TVLine's Performer of the Week: Humans' Gemma Chan

Courtesy of AMC


THE SHOW | Humans

THE EPISODE | “Episode 1.7” (August 9, 2015)

THE PERFORMANCE | There’s a dazzling degree of difficulty — and an impressive level of nuance — to Gemma Chan’s work on Humans. All season long, the actress has played “Anita,” a synthetic servant/lifelike appliance who — unbeknownst to the Hawkins family that purchased her – was originally built with code allowing her to experience genuine human emotion. The “recycled” Anita, as it turns out, was “born” as Mia, but tampered with in a way that made her override those sentient impulses. In Episode 7, though, Mia fully emerged from her computer-generated prison, and the end result was stirring, eerie and quite funny — sometimes all at once.

As Mia stressed over the whereabouts of her at-risk synthetic family, Chan brilliantly balanced her character’s motherly instincts with her internal motherboard: After wrapping her former master Laura in a hug and cutting to the heart of the harried woman’s problems — “you only doubt [your family’s love] because your own mother couldn’t love you,” she declared with palpable warmth — Chan cocked her ear and let out a robotic warning of possible danger: “Car just pulled up outside.”

Chan also allowed us to see past Mia’s placid, mechanical exterior when Laura’s husband Joe — who’d downloaded “adults-only” software into her system and had sex with her as Anita in a prior episode — returned to the Hawkins home under a cloud of distrust. Chan’s work even in the background of these domestic scenes — casting furtive glances at Joe, assessing the mood of her host family — let us experience Mia’s deep discomfort in the presence of the man who’d violated her, and also the need to somehow repair the damage he’d done to his marriage while under the impression she was only a machine. As Mia reintroduced herself to Joe, Chan’s voice was as flat as an iPhone Siri, but her piercing look told us she was trying to educate the man (and give him a slight taste of rebuke). “No we haven’t,” she declared, after Joe tried to avoid her handshake and say they’d already met. “My name is Mia. I’m a conscious synthetic created by David Elster. I can think and feel just like you.”

Chan had other great scenes in the hour, too: running a makeshift surgery suite on the Hawkins’ dining room table as the humans and synths tried to save the badly damaged Max; revealing to Joe she’d been “there the whole time” during his tryst with “Anita”; and proving, too, that synths have a sense of humor.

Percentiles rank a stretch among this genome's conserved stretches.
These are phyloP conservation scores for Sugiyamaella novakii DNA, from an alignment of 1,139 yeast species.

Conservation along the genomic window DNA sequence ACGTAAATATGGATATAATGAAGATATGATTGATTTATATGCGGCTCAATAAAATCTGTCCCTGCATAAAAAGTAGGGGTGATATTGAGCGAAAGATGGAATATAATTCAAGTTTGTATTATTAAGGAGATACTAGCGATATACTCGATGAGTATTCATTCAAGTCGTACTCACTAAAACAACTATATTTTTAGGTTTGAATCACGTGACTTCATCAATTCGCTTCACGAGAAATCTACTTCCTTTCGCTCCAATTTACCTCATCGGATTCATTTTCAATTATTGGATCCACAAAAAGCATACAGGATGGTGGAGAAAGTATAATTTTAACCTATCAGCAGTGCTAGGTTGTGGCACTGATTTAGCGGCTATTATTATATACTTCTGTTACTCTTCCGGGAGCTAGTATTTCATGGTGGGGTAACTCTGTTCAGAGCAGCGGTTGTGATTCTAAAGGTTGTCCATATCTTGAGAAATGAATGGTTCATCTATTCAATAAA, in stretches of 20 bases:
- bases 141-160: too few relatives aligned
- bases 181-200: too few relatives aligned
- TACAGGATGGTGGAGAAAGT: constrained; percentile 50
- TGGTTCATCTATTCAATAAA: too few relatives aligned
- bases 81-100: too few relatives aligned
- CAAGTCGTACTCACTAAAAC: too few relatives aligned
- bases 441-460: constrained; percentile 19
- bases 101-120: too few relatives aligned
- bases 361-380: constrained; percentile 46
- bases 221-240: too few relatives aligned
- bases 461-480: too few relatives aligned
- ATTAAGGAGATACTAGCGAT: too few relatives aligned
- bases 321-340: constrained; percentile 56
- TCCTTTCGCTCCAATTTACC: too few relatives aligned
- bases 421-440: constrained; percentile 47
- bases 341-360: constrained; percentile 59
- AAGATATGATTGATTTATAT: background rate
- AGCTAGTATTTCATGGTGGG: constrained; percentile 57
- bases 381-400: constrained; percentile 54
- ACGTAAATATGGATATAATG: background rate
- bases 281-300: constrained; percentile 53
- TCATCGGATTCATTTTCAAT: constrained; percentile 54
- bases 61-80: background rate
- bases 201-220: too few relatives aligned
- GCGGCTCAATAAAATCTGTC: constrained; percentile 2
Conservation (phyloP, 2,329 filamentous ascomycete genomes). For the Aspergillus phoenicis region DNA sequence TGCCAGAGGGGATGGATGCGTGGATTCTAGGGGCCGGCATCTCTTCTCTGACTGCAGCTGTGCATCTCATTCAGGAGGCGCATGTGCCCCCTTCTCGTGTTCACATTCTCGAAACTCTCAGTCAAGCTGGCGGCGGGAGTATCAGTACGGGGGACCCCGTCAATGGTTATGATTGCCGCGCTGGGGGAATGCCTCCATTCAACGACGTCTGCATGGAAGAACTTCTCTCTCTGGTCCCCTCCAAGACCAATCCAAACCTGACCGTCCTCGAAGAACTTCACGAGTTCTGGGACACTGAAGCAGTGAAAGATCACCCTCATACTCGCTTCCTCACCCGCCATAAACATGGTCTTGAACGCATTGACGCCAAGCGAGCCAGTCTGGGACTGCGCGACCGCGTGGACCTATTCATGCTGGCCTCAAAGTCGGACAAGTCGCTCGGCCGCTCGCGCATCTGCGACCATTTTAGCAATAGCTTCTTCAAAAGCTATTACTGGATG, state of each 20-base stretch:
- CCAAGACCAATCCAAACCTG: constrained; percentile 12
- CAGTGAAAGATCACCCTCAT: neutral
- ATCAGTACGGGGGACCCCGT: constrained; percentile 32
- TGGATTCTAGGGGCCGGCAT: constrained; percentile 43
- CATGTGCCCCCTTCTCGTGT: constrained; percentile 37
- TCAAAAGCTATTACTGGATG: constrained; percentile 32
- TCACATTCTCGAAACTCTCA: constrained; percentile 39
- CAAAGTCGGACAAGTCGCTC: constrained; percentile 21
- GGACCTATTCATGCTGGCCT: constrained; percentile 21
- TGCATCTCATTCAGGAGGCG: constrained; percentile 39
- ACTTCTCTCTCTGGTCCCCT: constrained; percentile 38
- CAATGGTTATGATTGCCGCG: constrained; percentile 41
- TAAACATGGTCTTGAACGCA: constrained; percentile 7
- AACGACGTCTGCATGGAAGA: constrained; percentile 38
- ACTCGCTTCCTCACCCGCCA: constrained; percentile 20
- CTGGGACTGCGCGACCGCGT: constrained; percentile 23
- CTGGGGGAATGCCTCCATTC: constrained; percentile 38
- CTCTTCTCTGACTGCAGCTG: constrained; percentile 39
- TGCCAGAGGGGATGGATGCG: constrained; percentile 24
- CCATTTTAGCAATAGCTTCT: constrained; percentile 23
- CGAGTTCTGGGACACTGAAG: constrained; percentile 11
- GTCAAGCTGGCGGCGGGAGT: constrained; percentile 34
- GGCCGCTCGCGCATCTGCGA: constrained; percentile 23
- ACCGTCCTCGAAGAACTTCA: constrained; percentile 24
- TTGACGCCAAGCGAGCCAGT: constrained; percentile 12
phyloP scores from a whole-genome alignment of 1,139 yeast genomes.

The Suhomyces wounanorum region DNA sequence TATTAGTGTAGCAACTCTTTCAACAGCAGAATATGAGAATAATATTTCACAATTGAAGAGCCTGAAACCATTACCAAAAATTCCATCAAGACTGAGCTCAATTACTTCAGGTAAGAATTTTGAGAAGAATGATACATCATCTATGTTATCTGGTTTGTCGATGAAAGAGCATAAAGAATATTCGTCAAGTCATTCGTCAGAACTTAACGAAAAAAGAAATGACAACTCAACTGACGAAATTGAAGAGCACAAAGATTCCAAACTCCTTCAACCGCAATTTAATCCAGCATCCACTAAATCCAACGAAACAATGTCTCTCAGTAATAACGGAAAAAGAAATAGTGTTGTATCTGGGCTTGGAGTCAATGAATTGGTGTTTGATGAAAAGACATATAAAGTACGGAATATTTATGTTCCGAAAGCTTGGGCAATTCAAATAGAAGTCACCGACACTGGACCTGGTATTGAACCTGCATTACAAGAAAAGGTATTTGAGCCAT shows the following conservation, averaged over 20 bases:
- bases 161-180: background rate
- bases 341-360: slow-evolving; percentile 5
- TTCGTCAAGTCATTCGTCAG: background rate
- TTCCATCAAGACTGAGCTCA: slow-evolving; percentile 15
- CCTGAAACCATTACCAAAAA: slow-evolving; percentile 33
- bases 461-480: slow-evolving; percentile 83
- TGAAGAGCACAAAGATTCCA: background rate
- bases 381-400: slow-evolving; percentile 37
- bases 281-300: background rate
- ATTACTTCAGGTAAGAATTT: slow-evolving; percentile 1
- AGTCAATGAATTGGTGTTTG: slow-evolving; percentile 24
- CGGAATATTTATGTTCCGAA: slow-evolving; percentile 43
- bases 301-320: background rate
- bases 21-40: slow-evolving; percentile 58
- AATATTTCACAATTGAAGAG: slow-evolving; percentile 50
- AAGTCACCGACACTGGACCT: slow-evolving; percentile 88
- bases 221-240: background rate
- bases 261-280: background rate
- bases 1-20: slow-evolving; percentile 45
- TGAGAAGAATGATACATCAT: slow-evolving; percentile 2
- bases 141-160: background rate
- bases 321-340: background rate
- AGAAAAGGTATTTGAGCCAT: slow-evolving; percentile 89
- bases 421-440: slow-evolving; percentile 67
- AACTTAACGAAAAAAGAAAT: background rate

“Why are they so scared of you?” Laura asked Mia about the authorities hunting her and her kind. “I think it’s our plan to conquer the planet and make humanity our slaves,” the synth shot back with utter seriousness. “Sorry. That was a joke.” Yep, Mia can do deadpan — and thanks to Chan’s exceptional work, she can do so much more as well.

HONORABLE MENTION | BD Wong POTW-MrRobot_Wongis no stranger to playing women, having won a Tony for his turn as M. Butterfly’s Song Liling. But the way he slipped into the guise of Mr. Robot’s enigmatic White Rose was so effortless, had one not seen his name in the credits, it’d be understandable to not spot the SVU alum. The Dark Army leader was as chill as Elliot was anxious, suffering his yammering until marveling, “Finally, you have communicated something.” Wong’s performance was as efficient as his alter ego, leaving no silence unfilled as their precious three minutes tick-ticked. The only sadness? To hear White Rose tell it, this appearance was a one-off. “There are very few people in my life that I have enough time to see more than once,” she zinged at Elliot. “And you are not one of them.”

HONORABLE MENTION | Ever since he michael-sheen-masters-of-sex-potwbegan filling the title role in Showtime’s Masters of Sex, Michael Sheen has been a — pardon the pun — master of the monologue, and never has that been more evident than in last Sunday’s episode. Throughout the hour, two scenes stood out as some of Sheen’s most compelling work of the series. First, Masters’ horrifying warning to the young boy bullying his son revealed the mean streak in Masters that is so rarely seen — and, despite how badly Sheen’s words stung, we couldn’t look away. Later, the actor was able to make us forget his character’s cruelty with an episode-ending lecture about the role that love plays in Masters’ work with Johnson. Sheen delivered the speech with such persuasive sincerity that we couldn’t help joining in the rousing on-screen applause that followed it.

Which performances knocked your socks off this week? Tell us!

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